This approach can also be used to set other display properties – like the font and colors – but you have to be a bit more careful with interactive properties: the standard HTML property disabled does not work the same as Siebel’s Enabled control property, for instance.

The best reference I’ve found to the complete set of DOM properties is on MSDN, with the advantage that everything here should be available to Siebel’s IE-only environment.

July 30, 2007 at 12:51 pm 1 comment

Order of Events

A quick list, for reference:

  • Runtime Applet.PreInvokeMethod
  • Browser Applet_PreInvokeMethod
  • Server WebApplet_PreInvokeMethod
  • Runtime BusComp.PreInvokeMethod
  • Server BusComp_PreInvokeMethod
  • Runtime BusComp.InvokeMethod
  • Server BusComp_InvokeMethod
  • Runtime Applet.InvokeMethod
  • Server WebApplet_InvokeMethod
  • Browser Applet_InvokeMethod

Essentially, the Runtime Event occurs before the equivalent server script event for the same object, plus the Applet browser script events ‘wrap’ all server side events.All of which makes perfect logical sense, but it’s sometimes handy to see it written down in a list.

July 19, 2007 at 10:04 am

Siebel Meetup

Sydneysiders: Andy Simon of Cubic Resources has organised another Siebel-focused drinks tomorrow night, at the Senate BarGPO Sydney. That’s Thursday 18th from 6pm. The short notice means I won’t be able to attend, but hopefully it’s a good turnout. The last evening had a pretty good response and was a great opportunity to meet a few new faces.

Drop Andy a line on ASimon at cubicresources.com.au if you plan on heading down.

July 18, 2007 at 2:08 pm

Custom Popup Applets

Obviously, with every implementation we do we aim to rollout a ‘vanilla’ solution. By now, everyone has fully ‘bought in’ to that mantra and understands the ongoing benefits of not over-customising. Having said that, there are still situations that justify slight, er, tweaks to the Siebel application…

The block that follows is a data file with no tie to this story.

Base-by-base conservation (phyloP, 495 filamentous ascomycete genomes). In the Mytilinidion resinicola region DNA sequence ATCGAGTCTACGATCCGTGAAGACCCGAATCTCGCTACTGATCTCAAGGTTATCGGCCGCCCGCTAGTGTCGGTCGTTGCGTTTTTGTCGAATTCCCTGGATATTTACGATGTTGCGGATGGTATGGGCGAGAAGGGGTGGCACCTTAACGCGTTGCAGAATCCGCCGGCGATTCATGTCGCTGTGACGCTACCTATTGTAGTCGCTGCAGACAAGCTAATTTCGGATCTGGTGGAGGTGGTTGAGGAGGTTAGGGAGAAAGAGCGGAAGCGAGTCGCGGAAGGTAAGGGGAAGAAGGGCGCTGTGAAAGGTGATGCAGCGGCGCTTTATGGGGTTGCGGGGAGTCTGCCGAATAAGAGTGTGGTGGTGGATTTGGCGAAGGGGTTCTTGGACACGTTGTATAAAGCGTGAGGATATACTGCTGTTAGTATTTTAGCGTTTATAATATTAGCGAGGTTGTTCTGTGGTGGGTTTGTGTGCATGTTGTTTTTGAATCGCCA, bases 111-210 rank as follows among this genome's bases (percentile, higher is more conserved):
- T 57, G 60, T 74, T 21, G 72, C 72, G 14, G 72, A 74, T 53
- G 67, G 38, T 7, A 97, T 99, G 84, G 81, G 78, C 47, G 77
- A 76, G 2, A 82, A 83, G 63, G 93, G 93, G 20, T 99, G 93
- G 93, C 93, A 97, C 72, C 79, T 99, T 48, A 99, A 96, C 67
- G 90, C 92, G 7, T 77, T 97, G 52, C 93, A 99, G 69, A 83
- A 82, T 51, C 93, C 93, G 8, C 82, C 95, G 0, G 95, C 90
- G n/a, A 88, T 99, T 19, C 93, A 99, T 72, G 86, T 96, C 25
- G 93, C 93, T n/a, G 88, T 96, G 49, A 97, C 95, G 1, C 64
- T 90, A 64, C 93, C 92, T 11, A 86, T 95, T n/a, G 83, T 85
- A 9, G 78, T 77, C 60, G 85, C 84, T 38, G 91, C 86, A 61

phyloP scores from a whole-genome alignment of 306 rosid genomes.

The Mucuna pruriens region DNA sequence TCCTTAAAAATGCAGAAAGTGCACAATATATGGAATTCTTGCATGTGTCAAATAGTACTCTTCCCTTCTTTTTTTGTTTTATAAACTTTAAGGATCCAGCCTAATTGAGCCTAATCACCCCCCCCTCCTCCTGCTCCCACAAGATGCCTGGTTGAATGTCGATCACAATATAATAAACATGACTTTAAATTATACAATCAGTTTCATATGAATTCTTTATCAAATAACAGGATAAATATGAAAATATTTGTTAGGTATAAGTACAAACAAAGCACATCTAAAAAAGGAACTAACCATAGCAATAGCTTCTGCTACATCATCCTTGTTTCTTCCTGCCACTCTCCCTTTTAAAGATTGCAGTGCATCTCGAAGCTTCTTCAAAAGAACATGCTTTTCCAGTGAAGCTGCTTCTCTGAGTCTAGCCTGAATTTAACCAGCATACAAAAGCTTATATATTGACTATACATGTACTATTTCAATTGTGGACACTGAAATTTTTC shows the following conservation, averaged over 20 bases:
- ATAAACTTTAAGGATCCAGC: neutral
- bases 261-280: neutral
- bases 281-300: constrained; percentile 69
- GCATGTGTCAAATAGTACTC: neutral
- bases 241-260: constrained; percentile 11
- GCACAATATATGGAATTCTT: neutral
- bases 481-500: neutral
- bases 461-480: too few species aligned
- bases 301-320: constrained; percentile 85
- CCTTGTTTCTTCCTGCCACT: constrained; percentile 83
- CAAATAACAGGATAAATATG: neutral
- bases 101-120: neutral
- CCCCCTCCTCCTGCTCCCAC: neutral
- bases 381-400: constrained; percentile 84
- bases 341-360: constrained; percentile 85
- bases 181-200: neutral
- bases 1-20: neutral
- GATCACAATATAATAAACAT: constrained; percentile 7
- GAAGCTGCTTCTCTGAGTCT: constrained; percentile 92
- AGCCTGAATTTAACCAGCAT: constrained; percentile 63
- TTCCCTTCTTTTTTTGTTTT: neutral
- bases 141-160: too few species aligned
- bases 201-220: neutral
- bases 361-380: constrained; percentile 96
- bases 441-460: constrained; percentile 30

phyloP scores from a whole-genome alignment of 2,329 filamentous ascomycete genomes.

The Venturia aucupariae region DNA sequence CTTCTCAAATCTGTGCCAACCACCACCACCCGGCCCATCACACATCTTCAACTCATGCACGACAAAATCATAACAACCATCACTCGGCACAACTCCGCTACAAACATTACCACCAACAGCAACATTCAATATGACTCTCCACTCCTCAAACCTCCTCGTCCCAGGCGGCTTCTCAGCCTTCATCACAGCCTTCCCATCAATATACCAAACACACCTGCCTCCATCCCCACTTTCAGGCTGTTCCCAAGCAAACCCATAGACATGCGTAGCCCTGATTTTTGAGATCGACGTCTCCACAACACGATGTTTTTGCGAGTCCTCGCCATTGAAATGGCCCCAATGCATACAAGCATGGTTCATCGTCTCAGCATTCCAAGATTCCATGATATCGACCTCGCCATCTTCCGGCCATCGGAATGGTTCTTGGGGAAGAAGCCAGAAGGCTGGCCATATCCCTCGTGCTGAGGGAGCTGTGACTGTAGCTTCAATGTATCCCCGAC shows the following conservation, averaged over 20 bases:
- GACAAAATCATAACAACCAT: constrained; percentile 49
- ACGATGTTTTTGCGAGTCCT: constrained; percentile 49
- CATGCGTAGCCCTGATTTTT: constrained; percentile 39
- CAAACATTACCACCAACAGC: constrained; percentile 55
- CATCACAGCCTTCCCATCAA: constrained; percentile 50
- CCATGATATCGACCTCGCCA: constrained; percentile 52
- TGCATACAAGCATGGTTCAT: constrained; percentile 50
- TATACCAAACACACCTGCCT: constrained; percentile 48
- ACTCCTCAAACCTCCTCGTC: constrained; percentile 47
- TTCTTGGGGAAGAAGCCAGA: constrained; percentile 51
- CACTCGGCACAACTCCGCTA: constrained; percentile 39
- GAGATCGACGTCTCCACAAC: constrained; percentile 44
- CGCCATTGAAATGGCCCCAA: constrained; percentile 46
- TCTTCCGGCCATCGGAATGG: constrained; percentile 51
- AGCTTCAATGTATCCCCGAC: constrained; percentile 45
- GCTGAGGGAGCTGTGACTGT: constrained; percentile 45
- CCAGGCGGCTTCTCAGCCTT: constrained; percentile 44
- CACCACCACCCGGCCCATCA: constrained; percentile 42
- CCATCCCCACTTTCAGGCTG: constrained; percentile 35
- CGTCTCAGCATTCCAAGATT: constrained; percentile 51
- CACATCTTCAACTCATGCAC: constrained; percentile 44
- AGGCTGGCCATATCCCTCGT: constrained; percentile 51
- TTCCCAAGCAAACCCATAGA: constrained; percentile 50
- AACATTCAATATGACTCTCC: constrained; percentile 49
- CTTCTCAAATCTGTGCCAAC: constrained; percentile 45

A recent one for me included giving the user a list of options on completing an action. Now, I could get the result I needed by navigating to a new view, but the UI was pretty unfriendly. What I really wanted was a modal popup dialog.

In Siebel 7+ it’s possible to launch a pop-up applet from a normal applet by using the ShowPopup method. Details are in Bookshelf -> Configuring Siebel eBusiness Applications -> Configuring Special Purpose Applets -> Configuring Pop-Up Applets Launched from Applets. To summarise the instructions:

  1. Add a control to your applet
  2. Set the control Method Invoked to ShowPopup
  3. Set the control User Property Popup to the name of your popup applet

The popup applet specified in the user property must use a class derived from CSSSWEFramePopup. To see all possible classes select ‘Class’ in Tools Object Explorer and query for ‘Super Class’ = CSSSWEFramePopup: the standard class for a popup list applet is CSSSWEFrameListPopup. (What if you can’t see Class in the object explorer?) If you’re creating a new applet for your popup and you don’t expect edits in the popup, it’s simplest to configure your layout in ‘Base’ mode.

The popup applet can be based on any business component in currently active business object, and will appear in context. So you could launch a popup from the Orders applet, for instance, and list all child Order Line Items. Alternatively, you can base your popup on a VBC and display any random list of choices you desire. Because it’s all in context, capturing the user action and invoking a change on the launching business component is trivial.

So that’s all good and easy; not even too much customisation. Click a button, up pops our applet. Now, the challenge for any bored configurators out there is this: how do we automagically popup this applet on a new record when it’s written for the first time? Suggestions welcomed in the comments…

July 12, 2007 at 9:19 am 7 comments